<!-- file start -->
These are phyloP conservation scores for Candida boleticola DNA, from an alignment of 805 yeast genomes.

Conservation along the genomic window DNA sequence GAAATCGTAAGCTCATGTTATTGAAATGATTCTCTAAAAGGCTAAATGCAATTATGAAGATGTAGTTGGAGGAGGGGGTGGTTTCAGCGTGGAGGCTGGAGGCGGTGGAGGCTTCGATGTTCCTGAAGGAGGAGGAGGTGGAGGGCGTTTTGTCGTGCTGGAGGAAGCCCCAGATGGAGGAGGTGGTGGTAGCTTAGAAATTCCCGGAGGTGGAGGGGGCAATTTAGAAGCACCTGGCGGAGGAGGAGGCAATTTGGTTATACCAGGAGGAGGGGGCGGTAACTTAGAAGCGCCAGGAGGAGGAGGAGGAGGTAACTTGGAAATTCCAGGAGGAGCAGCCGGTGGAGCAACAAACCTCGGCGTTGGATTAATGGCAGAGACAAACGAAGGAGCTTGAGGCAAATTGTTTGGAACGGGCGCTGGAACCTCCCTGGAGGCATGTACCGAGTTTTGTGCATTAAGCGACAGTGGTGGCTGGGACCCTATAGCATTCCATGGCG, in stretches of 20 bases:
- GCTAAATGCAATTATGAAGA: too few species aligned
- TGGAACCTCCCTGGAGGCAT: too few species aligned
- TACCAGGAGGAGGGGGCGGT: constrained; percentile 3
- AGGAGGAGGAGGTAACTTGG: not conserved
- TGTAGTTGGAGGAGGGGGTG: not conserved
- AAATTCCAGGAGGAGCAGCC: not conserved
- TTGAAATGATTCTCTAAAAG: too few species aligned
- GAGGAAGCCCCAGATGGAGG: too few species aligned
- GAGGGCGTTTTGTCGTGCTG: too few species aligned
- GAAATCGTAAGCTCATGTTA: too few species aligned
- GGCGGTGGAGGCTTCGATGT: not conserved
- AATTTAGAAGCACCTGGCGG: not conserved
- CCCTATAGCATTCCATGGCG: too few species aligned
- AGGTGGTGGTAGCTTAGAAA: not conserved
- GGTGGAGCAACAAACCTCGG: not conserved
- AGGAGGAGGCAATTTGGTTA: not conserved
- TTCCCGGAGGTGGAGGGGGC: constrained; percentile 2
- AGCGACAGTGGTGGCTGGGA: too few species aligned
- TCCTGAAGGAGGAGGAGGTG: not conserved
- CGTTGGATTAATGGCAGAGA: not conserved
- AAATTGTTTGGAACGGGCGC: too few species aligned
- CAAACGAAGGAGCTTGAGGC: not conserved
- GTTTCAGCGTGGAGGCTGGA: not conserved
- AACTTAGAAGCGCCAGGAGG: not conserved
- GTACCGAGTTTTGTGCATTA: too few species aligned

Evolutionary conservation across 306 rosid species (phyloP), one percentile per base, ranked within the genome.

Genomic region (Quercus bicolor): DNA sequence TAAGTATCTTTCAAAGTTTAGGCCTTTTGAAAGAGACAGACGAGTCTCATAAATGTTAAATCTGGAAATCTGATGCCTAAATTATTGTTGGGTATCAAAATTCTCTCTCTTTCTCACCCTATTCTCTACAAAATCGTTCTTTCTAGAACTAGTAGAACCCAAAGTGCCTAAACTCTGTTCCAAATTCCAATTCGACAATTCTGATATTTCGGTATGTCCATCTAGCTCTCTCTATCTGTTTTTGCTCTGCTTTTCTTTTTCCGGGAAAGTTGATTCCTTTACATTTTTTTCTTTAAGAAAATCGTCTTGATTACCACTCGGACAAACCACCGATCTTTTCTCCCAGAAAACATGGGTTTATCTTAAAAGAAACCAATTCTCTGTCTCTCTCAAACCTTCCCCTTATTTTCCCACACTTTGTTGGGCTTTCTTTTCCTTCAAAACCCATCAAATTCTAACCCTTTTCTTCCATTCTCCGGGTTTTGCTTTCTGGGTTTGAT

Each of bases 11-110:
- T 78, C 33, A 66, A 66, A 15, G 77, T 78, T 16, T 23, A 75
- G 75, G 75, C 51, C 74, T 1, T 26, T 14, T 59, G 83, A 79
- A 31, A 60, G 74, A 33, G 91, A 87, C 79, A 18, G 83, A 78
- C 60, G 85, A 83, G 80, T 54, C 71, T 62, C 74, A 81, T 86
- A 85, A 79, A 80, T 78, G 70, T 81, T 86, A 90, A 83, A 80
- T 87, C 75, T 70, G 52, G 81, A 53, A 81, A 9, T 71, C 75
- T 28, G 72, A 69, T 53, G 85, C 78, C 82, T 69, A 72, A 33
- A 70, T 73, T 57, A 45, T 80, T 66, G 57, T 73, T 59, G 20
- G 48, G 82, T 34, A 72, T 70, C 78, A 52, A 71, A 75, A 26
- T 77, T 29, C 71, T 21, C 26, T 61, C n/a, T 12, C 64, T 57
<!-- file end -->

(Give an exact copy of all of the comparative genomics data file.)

These are phyloP conservation scores for Candida boleticola DNA, from an alignment of 805 yeast genomes.

Conservation along the genomic window DNA sequence GAAATCGTAAGCTCATGTTATTGAAATGATTCTCTAAAAGGCTAAATGCAATTATGAAGATGTAGTTGGAGGAGGGGGTGGTTTCAGCGTGGAGGCTGGAGGCGGTGGAGGCTTCGATGTTCCTGAAGGAGGAGGAGGTGGAGGGCGTTTTGTCGTGCTGGAGGAAGCCCCAGATGGAGGAGGTGGTGGTAGCTTAGAAATTCCCGGAGGTGGAGGGGGCAATTTAGAAGCACCTGGCGGAGGAGGAGGCAATTTGGTTATACCAGGAGGAGGGGGCGGTAACTTAGAAGCGCCAGGAGGAGGAGGAGGAGGTAACTTGGAAATTCCAGGAGGAGCAGCCGGTGGAGCAACAAACCTCGGCGTTGGATTAATGGCAGAGACAAACGAAGGAGCTTGAGGCAAATTGTTTGGAACGGGCGCTGGAACCTCCCTGGAGGCATGTACCGAGTTTTGTGCATTAAGCGACAGTGGTGGCTGGGACCCTATAGCATTCCATGGCG, in stretches of 20 bases:
- GCTAAATGCAATTATGAAGA: too few species aligned
- TGGAACCTCCCTGGAGGCAT: too few species aligned
- TACCAGGAGGAGGGGGCGGT: constrained; percentile 3
- AGGAGGAGGAGGTAACTTGG: not conserved
- TGTAGTTGGAGGAGGGGGTG: not conserved
- AAATTCCAGGAGGAGCAGCC: not conserved
- TTGAAATGATTCTCTAAAAG: too few species aligned
- GAGGAAGCCCCAGATGGAGG: too few species aligned
- GAGGGCGTTTTGTCGTGCTG: too few species aligned
- GAAATCGTAAGCTCATGTTA: too few species aligned
- GGCGGTGGAGGCTTCGATGT: not conserved
- AATTTAGAAGCACCTGGCGG: not conserved
- CCCTATAGCATTCCATGGCG: too few species aligned
- AGGTGGTGGTAGCTTAGAAA: not conserved
- GGTGGAGCAACAAACCTCGG: not conserved
- AGGAGGAGGCAATTTGGTTA: not conserved
- TTCCCGGAGGTGGAGGGGGC: constrained; percentile 2
- AGCGACAGTGGTGGCTGGGA: too few species aligned
- TCCTGAAGGAGGAGGAGGTG: not conserved
- CGTTGGATTAATGGCAGAGA: not conserved
- AAATTGTTTGGAACGGGCGC: too few species aligned
- CAAACGAAGGAGCTTGAGGC: not conserved
- GTTTCAGCGTGGAGGCTGGA: not conserved
- AACTTAGAAGCGCCAGGAGG: not conserved
- GTACCGAGTTTTGTGCATTA: too few species aligned

Evolutionary conservation across 306 rosid species (phyloP), one percentile per base, ranked within the genome.

Genomic region (Quercus bicolor): DNA sequence TAAGTATCTTTCAAAGTTTAGGCCTTTTGAAAGAGACAGACGAGTCTCATAAATGTTAAATCTGGAAATCTGATGCCTAAATTATTGTTGGGTATCAAAATTCTCTCTCTTTCTCACCCTATTCTCTACAAAATCGTTCTTTCTAGAACTAGTAGAACCCAAAGTGCCTAAACTCTGTTCCAAATTCCAATTCGACAATTCTGATATTTCGGTATGTCCATCTAGCTCTCTCTATCTGTTTTTGCTCTGCTTTTCTTTTTCCGGGAAAGTTGATTCCTTTACATTTTTTTCTTTAAGAAAATCGTCTTGATTACCACTCGGACAAACCACCGATCTTTTCTCCCAGAAAACATGGGTTTATCTTAAAAGAAACCAATTCTCTGTCTCTCTCAAACCTTCCCCTTATTTTCCCACACTTTGTTGGGCTTTCTTTTCCTTCAAAACCCATCAAATTCTAACCCTTTTCTTCCATTCTCCGGGTTTTGCTTTCTGGGTTTGAT

Each of bases 11-110:
- T 78, C 33, A 66, A 66, A 15, G 77, T 78, T 16, T 23, A 75
- G 75, G 75, C 51, C 74, T 1, T 26, T 14, T 59, G 83, A 79
- A 31, A 60, G 74, A 33, G 91, A 87, C 79, A 18, G 83, A 78
- C 60, G 85, A 83, G 80, T 54, C 71, T 62, C 74, A 81, T 86
- A 85, A 79, A 80, T 78, G 70, T 81, T 86, A 90, A 83, A 80
- T 87, C 75, T 70, G 52, G 81, A 53, A 81, A 9, T 71, C 75
- T 28, G 72, A 69, T 53, G 85, C 78, C 82, T 69, A 72, A 33
- A 70, T 73, T 57, A 45, T 80, T 66, G 57, T 73, T 59, G 20
- G 48, G 82, T 34, A 72, T 70, C 78, A 52, A 71, A 75, A 26
- T 77, T 29, C 71, T 21, C 26, T 61, C n/a, T 12, C 64, T 57